Televised Benefit Concerts for Hurricane Relief

by Debi Moen
in Features
Hand in Hand 2017 logo
Hand in Hand 2017 logo

"Hand in Hand" and "Harvey Can't Mess with Texas" Concert Benefits Raise Millions for Hurricane Relief

“Hand In Hand: A Benefit for Hurricane Relief” was a one-hour star-studded telethon on Sept. 12 with more than 130 artists and celebrities urging donations to aid the victims of hurricanes Harvey and Irma.

The event was broadcast live on television, radio, and streaming networks (with a tape delay for West Coast markets) and has to date raised $55 million for the cause, with an impressive $41 million called up during the evening the telethon was on the air.

The idea came from Houston native rapper Bun B and SB Projects founder Scott “Scooter” Braun, the latter being manager of Ariana Grande, Justin Bieber and other artists, and a force behind the recent “One Love Manchester” benefit.

The original project was to help those affected by Hurricane Harvey, mostly in Texas. But the devastation, mostly in Florida, of Hurricane Irma, just days before the concert aired, led the organizers to include those suffering from that storm as well.

(A week after the concert, Puerto Rico, which had also sustained some damage from Hurricane Irma, got a direct hit from Hurricane Maria. For more information on a televised concert that will be broadcast from, and raise money for, Puerto Rico on Oct. 22, see story, page 12).

Each of the four “Hand in Hand” event locations — Nashville, New York, Los Angeles and San Antonio, TX — featured their own production teams, design teams, lighting designers and equipment suppliers. Each had its own look, but all shared the same time constraints of a live event being broadcast worldwide.

To find out what challenges they faced, PLSN reached out to all four locations’ lighting designers: Mike Swinford (also production designer) at the Grand Ole Opry House in Nashville; Bob Dickinson of Full Flood at Times Square in NYC; Jon Kusner of 22 Degrees for Universal Studios in Los Angeles; and Ted Wells of Full Flood for the George Strait & Friends concert at the Majestic Theatre in San Antonio, TX. Here is a quick roundtable of our discussion.

PLSN: What was your directive regarding the lighting mood?

Mike Swinford: It was mostly a directive from our producer Robert Deaton. I would come up with a look and then he would have me fine-tune it to his liking. We all agreed the lighting should be not a fun look, but a rather serious one with no flash or bright colors.

Bob Dickinson: The producers and the director, Don Mischer, wanted it to look serious and not overly key lit. In short, it was not to look like daytime TV.

Jon Kusner: The lighting was really about creating a clean but modest look for the studio. The set design that David Edwards laid out was a clean use of illuminating the studio itself to be the “scenery” and he suggested adding lighting to become an architectural element to help tie the space together. The producers were clear that they didn’t want any excess of gear or feeling of show business. This was to be clean and humble.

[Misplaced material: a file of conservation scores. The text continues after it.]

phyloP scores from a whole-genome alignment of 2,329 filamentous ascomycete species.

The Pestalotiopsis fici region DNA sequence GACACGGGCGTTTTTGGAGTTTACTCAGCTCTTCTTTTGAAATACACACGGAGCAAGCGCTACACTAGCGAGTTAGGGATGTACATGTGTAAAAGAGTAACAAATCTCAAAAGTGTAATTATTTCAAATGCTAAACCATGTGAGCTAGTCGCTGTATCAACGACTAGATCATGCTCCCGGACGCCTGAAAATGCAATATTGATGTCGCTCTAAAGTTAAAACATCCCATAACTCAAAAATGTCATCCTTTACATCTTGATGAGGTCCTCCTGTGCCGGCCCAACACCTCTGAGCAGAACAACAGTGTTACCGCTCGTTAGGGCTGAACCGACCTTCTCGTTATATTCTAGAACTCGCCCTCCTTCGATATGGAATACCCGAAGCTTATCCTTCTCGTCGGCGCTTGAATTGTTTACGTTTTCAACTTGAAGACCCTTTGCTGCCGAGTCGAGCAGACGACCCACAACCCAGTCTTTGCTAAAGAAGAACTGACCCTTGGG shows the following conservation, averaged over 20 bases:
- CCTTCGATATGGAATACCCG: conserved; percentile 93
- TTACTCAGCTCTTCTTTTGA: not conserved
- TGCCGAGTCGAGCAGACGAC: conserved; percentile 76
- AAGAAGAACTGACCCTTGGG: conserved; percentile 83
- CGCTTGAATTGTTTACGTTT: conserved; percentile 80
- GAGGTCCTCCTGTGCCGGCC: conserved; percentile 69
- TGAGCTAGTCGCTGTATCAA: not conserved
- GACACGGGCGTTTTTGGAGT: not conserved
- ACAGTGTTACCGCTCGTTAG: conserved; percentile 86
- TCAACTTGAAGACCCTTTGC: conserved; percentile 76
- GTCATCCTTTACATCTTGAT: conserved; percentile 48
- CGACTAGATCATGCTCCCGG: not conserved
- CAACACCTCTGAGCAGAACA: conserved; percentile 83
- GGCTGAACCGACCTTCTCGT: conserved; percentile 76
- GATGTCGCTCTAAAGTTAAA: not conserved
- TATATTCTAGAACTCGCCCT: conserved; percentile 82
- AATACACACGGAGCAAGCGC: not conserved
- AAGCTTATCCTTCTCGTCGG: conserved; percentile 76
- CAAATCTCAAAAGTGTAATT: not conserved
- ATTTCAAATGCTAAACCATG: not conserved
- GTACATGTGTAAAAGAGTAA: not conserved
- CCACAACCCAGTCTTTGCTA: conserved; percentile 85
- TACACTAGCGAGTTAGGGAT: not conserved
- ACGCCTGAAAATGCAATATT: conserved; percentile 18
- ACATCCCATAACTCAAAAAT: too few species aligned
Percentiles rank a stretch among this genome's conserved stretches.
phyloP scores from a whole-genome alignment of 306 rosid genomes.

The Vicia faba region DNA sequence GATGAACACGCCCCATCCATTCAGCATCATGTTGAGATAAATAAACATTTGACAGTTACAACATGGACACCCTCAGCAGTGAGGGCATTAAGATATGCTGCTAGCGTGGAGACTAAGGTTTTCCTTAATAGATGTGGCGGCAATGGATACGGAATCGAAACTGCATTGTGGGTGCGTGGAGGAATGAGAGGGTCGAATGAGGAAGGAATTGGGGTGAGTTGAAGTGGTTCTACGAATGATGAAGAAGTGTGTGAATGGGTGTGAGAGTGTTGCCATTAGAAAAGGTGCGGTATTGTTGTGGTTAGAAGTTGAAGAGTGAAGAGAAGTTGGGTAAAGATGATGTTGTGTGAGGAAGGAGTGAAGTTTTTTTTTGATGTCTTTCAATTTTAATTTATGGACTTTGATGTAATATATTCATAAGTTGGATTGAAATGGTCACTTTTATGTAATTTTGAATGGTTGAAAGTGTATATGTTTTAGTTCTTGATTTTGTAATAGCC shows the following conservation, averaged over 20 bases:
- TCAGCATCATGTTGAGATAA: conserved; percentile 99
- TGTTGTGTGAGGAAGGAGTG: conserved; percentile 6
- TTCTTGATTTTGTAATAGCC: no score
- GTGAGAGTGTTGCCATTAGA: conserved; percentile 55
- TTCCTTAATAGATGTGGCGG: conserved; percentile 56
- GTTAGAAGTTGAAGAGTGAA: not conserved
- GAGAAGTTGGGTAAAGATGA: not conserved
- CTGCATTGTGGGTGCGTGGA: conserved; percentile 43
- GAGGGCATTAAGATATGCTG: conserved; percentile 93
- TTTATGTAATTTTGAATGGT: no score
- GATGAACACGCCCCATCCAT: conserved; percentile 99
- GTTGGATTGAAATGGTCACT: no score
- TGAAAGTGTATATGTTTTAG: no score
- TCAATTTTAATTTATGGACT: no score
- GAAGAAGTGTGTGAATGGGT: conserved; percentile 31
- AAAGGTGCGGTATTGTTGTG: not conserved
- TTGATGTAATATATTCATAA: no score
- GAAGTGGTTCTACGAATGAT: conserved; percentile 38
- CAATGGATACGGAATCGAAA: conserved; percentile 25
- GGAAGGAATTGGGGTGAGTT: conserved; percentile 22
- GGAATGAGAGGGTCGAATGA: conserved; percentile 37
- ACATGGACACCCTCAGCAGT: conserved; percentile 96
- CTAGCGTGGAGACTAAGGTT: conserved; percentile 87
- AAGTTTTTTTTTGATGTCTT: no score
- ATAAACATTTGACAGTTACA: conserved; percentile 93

Ted Wells: It was certainly not to be flashy, because of the nature of the event.

You had to light the faces of celebrities brightly at the phone banks, along with artist performances in the other half of the studio/venue. What were your lighting challenges?

Swinford: Dave Edwards created a production design for the phone bank for the Los Angeles show, and we wanted to mimic it as close as possible. We were fortunate to be able to use the Grand Ole Opry set and lighting. We did not add anything to the standard Opry hang. Nashville had an audience for the performances and we took advantage of that. Hamish Hamilton directed the Nashville show and did a great reverse camera angle with the audience as a background.

Dickinson: The challenge was the luminosity of the LED screens in Time Square. We ended up for the segments that shot out the window with the cameras at an f6. The key light was an outrageous 140 foot-candles. The windows did have neutral density roll down filters but I decided not to use them, even though they made the screens readable under normal lighting conditions, as the people in the square did not read. I ended up allowing the advertisement screens to blow out and the screens we controlled were set to 10 percent output (Another) issue was Don’s desire to use the steady-cam and handhelds as the only cameras for broadcast. Blending for any angle was a little bit challenging, but we did it. An interesting side effect of all of those stars sitting answering phones in the ground floor studio, which has big windows, caused a huge crowd to gather. It was reminiscent of New Year’s Eve!

Kusner: The phone bank area was laid out to be as versatile and shadow-forgiving as possible. I used a soft light approach to the entire phone bank so everyone looked good and gave the most versatility to the area for cameramen and the director. Time was also short so I figured this would be a safe approach to implement. The phone bank and the performance area were keyed at the same level of light so in the performances or celebrity talks all areas exposed correctly if one or the other area was caught on camera.

Ted, the San Antonio location was different in that it was a concert with George Strait, Miranda Lambert, Lyle Lovett, Robert Earl Keen and Chris Stapleton. They had no phone banks, and only a short portion of the concert was broadcast. How did that influence your lighting design?